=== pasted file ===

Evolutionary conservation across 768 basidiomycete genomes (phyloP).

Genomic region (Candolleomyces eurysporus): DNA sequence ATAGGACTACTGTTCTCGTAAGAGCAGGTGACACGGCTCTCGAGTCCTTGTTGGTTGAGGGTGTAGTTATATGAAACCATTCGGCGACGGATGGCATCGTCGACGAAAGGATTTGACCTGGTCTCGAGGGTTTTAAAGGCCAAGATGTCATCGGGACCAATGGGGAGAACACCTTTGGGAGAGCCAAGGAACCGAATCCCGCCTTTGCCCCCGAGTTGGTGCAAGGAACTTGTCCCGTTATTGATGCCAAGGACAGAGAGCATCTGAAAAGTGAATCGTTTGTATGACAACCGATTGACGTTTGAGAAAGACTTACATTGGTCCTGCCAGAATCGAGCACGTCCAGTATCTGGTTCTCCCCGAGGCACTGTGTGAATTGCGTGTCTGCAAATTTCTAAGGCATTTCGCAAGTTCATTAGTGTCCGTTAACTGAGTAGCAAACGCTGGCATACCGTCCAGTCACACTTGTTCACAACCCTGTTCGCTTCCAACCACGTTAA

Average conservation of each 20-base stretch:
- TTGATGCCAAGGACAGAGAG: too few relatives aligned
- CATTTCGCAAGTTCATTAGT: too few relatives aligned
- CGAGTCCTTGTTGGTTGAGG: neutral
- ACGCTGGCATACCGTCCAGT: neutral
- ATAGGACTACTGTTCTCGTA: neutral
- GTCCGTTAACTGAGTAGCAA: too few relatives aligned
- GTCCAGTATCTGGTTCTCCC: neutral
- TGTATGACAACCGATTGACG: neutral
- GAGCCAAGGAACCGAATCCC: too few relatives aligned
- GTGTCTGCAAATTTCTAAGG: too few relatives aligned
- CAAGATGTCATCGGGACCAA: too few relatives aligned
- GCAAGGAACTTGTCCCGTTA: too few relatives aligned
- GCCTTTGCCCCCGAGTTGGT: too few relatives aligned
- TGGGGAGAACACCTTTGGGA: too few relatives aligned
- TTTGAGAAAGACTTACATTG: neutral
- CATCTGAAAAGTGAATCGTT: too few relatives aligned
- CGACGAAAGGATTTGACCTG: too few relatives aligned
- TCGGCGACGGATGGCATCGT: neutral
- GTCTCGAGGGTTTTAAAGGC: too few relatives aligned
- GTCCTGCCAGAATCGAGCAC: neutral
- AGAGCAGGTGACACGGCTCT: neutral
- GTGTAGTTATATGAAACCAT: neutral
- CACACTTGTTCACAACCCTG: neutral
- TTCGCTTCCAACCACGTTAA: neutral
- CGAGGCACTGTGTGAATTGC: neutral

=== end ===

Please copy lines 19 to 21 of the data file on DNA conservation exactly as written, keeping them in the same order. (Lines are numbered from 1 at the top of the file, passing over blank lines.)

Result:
- CATCTGAAAAGTGAATCGTT: too few relatives aligned
- CGACGAAAGGATTTGACCTG: too few relatives aligned
- TCGGCGACGGATGGCATCGT: neutral